The next day, everyone is arraigned. Liddy’s mom pays his bail, a detail so bizarre it must be true. A further disgraced Howard tells Bittman to put more pressure on the White House, to remind them that he could still disclose the truth of the Ellsberg break-in and, in the series’ most long-running innuendo, Kennedy’s assassination, too. But why should they fear this guy now? His credibility is nonexistent.
The show reminds us again and again how broke the Hunts are, but it’s hard to drum up too much sympathy for the new economic reality they’re facing — a hardscrabble future in which they don’t have the money to spoil their tennis whites at the country club or maintain a private stable of horses. Saint John tells his mother that Papa dragged him into the Watergate cleanup, but I think the real last straw for Dorothy is Nixon’s landslide victory. “Well, it was all for nothing,” she spits. “Fuck Nixon.”
A month later, Dorothy boards a plane to Chicago to move some illicit money into the hands of men who broke laws on behalf of a president she hates, but before she goes into the airport, she breaks the bad news. When she gets back from this one last trip, she’s leaving Howard. She’s leaving because he made her befriend racists. They fight over who’s been more unfaithful and how many times, but then Dorothy plays her trump card: She knows he used Saint John.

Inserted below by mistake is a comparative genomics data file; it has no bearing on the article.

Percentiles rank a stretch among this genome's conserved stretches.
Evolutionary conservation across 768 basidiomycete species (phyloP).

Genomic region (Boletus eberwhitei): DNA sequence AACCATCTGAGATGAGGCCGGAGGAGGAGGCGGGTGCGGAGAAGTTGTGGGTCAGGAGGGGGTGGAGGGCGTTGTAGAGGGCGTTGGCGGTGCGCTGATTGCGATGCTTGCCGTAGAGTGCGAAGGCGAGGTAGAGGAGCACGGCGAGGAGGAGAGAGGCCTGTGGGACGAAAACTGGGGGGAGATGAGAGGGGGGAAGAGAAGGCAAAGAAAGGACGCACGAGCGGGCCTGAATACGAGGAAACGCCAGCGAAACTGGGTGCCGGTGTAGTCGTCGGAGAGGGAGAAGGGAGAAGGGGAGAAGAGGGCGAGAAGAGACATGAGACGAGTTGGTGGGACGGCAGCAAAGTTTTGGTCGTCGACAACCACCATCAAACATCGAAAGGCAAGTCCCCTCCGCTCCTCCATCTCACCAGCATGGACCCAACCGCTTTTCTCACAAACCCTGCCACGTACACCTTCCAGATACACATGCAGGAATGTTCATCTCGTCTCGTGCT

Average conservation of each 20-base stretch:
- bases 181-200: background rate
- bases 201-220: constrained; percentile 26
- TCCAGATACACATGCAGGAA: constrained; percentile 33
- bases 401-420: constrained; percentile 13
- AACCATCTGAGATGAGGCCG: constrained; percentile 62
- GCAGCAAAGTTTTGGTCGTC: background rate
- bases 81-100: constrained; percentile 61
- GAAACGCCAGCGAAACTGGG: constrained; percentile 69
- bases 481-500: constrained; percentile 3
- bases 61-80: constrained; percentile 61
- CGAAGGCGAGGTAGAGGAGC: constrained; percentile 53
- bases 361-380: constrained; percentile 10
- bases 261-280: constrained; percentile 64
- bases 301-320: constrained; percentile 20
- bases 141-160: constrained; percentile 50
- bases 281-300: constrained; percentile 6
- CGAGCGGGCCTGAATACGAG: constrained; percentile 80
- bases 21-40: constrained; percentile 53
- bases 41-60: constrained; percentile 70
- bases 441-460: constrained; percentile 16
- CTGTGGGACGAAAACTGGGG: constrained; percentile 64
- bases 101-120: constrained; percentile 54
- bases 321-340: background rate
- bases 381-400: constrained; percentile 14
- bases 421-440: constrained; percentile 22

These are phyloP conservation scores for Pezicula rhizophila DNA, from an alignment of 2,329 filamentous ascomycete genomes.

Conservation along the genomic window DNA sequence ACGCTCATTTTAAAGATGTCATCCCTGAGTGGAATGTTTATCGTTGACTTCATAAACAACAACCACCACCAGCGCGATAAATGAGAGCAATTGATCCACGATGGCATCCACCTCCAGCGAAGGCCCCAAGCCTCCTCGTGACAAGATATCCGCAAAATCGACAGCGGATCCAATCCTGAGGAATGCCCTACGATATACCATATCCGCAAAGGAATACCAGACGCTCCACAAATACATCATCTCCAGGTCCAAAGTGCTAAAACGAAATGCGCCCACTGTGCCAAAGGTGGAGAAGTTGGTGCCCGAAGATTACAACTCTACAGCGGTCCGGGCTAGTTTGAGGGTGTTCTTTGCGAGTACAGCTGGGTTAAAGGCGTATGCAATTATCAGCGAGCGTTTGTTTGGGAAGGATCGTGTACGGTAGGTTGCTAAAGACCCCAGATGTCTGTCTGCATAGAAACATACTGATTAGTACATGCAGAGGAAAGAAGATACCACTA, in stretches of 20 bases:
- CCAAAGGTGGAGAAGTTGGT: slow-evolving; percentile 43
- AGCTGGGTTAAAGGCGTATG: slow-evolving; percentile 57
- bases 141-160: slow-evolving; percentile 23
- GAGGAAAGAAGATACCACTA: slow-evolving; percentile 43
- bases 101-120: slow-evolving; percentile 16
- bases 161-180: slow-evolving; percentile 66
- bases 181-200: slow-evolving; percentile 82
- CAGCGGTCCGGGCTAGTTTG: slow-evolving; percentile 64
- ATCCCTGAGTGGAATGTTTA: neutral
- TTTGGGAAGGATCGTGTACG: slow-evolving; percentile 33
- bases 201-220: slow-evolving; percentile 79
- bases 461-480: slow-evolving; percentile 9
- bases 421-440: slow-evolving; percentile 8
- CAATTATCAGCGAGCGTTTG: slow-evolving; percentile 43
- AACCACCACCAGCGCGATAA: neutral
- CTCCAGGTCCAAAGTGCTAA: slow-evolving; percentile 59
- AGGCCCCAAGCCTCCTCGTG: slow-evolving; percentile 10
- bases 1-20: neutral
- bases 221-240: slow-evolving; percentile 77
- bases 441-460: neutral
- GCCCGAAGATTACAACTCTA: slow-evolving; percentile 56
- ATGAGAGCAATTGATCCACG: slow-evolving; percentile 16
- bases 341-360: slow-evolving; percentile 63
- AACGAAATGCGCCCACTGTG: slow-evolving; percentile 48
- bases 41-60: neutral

Their conversation is set to somber music, but it’s not actually sad. Dorothy hates her husband. He never appreciated her and how it bored her to type up his inane novels, how it enraged her to eat baked ziti with Nazis. On the flight, she tells Michele Clark everything she knows about Watergate, and then she dies. Did she take a stand against corruption and against her husband too late? Yeah, of course. But that she was finally taking a stand at all proved to be useless. And, in the end, maybe that’s part of what White House Plumbers has to say about what it takes to stop endemic political corruption. A lot more than one woman’s sacrifice or a vengeful tell-all. Perhaps there’s no force big enough to stop it at all.